MENTAL HEALTH COLORADO HELPS KIDS HANDLE BACK-TO-SCHOOL STRESS
By: Faith Miller
August 21, 2018
When it comes to youth mental health, Colorado doesn’t score well. Mental Health in America ranks it 48th in the country, in fact, according to a set of factors that include rates of youth depression, substance use and available services.
Suicide is the leading cause of death for youth ages 10 to 24 in Colorado, according to the Colorado Department of Public Health and Environment. (Nationally, it’s the third leading cause).
And Colorado ranks ninth in the nation for overall suicides, with El Paso County among the hotspots. In 2016, there were 15 completed youth suicides, a jump from seven in 2014 and 14 in 2015, according to El Paso County Public Health.
These statistics are a dismal way to start the conversation about how to treat mental health in schools, but represent both a crisis and an opportunity, says Andrew Romanoff, CEO of Mental Health Colorado.
“The crisis is that kids are struggling and suffering and too often dying on account of untreated mental illness,” Romanoff says. “And the opportunity I think here is to become a national leader. I mean Colorado is growing fast, but we’re still a relatively small state, and we could turn this state around. We could become a national leader in mental health.”
Mental Health Colorado hopes to help the state edge closer to that goal through its School Mental Health Toolkit, a free online resource released in June meant for schools, districts, teachers and parents across the state. It outlines steps schools can take — such as screenings, suicide prevention and wellness plans — to combat mental illness and keep their students safe.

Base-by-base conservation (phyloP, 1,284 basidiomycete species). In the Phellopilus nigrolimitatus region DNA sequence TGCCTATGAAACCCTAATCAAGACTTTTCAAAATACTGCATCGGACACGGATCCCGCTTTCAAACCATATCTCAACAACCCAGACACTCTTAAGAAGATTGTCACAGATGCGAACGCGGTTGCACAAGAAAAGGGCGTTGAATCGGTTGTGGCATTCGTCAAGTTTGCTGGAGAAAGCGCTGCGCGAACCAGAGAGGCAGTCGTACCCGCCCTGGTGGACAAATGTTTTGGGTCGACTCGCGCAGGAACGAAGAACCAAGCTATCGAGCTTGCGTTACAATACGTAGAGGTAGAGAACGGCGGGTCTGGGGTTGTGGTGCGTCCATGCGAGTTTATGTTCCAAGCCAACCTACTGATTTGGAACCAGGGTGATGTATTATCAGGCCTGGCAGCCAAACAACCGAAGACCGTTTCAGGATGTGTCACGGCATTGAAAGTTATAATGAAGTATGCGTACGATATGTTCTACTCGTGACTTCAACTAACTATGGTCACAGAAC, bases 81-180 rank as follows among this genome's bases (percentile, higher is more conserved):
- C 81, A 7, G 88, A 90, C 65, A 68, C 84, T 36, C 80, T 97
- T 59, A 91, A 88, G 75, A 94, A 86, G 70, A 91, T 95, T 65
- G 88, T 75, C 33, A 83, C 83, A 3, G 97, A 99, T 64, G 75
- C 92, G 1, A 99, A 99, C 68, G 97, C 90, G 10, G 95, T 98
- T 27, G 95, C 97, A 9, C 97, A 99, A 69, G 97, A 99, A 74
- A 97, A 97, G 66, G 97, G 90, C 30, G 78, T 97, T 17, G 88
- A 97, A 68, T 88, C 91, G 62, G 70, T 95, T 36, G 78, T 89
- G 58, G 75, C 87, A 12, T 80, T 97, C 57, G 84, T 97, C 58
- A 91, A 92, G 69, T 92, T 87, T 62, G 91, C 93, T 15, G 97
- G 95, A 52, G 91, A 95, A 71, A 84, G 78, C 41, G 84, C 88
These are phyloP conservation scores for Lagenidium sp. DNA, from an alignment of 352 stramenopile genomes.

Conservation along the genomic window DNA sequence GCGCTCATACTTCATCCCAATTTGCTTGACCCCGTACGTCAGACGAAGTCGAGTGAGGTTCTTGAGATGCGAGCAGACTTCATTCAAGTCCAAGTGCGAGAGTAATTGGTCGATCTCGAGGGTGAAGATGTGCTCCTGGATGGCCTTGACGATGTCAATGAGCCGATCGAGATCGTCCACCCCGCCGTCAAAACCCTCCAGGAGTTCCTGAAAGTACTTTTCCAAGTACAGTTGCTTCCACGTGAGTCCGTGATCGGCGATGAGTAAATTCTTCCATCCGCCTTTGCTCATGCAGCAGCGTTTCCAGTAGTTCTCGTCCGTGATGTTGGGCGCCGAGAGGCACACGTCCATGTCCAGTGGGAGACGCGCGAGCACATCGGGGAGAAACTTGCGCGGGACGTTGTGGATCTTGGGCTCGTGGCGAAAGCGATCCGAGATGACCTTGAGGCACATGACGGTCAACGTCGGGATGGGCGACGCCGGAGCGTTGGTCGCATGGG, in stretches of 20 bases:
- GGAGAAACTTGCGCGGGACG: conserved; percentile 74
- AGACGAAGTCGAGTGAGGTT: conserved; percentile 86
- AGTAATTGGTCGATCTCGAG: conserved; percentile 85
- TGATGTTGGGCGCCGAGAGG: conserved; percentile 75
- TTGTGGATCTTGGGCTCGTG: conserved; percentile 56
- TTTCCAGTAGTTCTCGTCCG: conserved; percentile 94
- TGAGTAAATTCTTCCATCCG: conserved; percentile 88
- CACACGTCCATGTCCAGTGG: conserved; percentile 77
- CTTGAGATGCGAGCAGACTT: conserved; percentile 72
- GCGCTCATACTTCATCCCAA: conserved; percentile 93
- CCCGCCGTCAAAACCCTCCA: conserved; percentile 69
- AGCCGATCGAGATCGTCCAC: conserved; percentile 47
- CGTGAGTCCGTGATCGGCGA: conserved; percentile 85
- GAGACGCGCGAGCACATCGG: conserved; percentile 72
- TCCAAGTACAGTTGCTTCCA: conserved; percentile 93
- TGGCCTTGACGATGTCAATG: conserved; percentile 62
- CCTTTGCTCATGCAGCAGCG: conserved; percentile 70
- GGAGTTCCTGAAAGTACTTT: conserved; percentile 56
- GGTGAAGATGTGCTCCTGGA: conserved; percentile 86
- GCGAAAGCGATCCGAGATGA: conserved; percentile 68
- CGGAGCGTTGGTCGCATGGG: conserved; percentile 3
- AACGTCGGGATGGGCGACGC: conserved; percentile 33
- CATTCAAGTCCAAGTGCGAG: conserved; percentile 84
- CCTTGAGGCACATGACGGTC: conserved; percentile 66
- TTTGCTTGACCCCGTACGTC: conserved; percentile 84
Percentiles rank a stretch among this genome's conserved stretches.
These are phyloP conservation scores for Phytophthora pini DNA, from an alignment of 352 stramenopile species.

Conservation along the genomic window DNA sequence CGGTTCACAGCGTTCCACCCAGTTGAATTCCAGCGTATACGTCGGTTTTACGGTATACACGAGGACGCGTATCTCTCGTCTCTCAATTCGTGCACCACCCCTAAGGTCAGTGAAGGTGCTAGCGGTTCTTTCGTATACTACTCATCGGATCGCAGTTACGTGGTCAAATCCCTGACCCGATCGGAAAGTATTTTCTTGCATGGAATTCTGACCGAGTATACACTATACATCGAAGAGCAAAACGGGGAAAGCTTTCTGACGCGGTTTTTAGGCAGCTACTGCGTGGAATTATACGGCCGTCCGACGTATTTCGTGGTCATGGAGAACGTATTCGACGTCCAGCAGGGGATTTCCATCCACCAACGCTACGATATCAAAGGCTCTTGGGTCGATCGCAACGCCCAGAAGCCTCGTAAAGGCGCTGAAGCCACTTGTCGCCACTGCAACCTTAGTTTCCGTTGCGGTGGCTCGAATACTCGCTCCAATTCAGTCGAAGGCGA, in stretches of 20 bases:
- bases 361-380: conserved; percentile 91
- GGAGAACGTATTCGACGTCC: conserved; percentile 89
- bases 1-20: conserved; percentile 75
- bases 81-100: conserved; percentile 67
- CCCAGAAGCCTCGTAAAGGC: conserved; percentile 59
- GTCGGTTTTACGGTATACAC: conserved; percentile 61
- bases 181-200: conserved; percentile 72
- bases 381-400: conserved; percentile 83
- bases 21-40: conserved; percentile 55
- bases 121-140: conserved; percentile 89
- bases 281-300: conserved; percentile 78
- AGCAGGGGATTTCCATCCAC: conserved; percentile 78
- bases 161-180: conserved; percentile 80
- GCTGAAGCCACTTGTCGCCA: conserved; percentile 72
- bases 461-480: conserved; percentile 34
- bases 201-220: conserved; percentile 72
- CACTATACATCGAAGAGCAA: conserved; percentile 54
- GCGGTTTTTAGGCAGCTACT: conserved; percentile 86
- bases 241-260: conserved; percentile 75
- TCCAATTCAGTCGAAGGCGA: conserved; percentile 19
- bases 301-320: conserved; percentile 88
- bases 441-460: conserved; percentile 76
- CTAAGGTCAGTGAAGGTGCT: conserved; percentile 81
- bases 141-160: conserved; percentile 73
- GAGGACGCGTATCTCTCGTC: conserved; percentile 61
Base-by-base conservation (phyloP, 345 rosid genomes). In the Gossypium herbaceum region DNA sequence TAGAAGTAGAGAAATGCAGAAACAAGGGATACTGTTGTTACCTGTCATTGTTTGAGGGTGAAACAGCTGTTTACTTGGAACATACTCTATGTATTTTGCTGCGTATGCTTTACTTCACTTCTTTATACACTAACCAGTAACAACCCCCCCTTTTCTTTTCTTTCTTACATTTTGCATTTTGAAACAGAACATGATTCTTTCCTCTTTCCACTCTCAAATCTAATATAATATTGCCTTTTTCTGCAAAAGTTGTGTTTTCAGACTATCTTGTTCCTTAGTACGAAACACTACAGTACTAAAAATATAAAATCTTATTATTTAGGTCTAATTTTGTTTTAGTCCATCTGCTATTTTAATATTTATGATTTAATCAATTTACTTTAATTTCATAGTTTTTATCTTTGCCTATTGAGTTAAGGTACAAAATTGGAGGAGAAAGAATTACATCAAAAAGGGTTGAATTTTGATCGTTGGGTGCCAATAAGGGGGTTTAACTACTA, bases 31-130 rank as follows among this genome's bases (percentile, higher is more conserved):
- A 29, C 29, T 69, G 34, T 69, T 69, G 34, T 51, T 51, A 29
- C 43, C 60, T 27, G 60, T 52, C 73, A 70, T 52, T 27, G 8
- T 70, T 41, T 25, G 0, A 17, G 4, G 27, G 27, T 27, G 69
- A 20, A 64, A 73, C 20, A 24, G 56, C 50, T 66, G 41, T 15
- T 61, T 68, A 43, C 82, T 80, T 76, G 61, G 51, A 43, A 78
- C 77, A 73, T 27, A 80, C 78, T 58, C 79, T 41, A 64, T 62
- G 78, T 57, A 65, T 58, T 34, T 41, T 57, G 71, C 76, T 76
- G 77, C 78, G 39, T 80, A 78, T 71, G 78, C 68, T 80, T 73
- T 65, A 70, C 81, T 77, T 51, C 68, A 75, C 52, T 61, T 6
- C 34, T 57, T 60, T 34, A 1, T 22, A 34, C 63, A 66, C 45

Romanoff, a former state House speaker, wants to make the toolkit available in every district around the state. With 178 districts and 1,800 schools, that’s no small task. Mental Health Colorado is working with local allies to launch the toolkits in schools, and seeking grant money to make the strategies easier to implement.
There’s a crucial difference between mental health challenges students face now, versus just a generation ago, Romanoff points out.
“In the era of social media where your life is often online 24 hours a day, seven days a week, that can add to the stress,” he says. “It used to be that your chances of being bullied might have gone down dramatically once you got out of school, and now that threat can follow you home and keep you up all night and drive you to some pretty bad consequences.”
To help parents and kids understand and deal with that reality, Mental Health Colorado also provides free five-minute, doctor-approved online screenings. The informal questionnaires test for a range of disorders, including anxiety, depression, eating disorders, PTSD and more.
There’s also a questionnaire for parents, which helps them identify whether their child may be showing signs of mental illness.
Romanoff says he’s heard from some districts that they’ve met with resistance from parents when trying to implement new strategies. For that reason, he says it’s important to educate parents in particular about mental health.
“Parents don’t want their kids to be labeled or diagnosed or branded,” he says. “Some parents feel like it’s a reflection on their skills as parents. What we’re trying to help people understand is that mental illness is not a character flaw. It’s a medical condition. And it doesn’t have to be a death sentence: It’s treatable.”
Anyone — teens, parents, teachers, readers — experiencing a mental health crisis can call Colorado Crisis Service’s free, confidential number at 844/493-8255, or text “TALK” to 38255.
Originally appeared in the Colorado Springs Independent.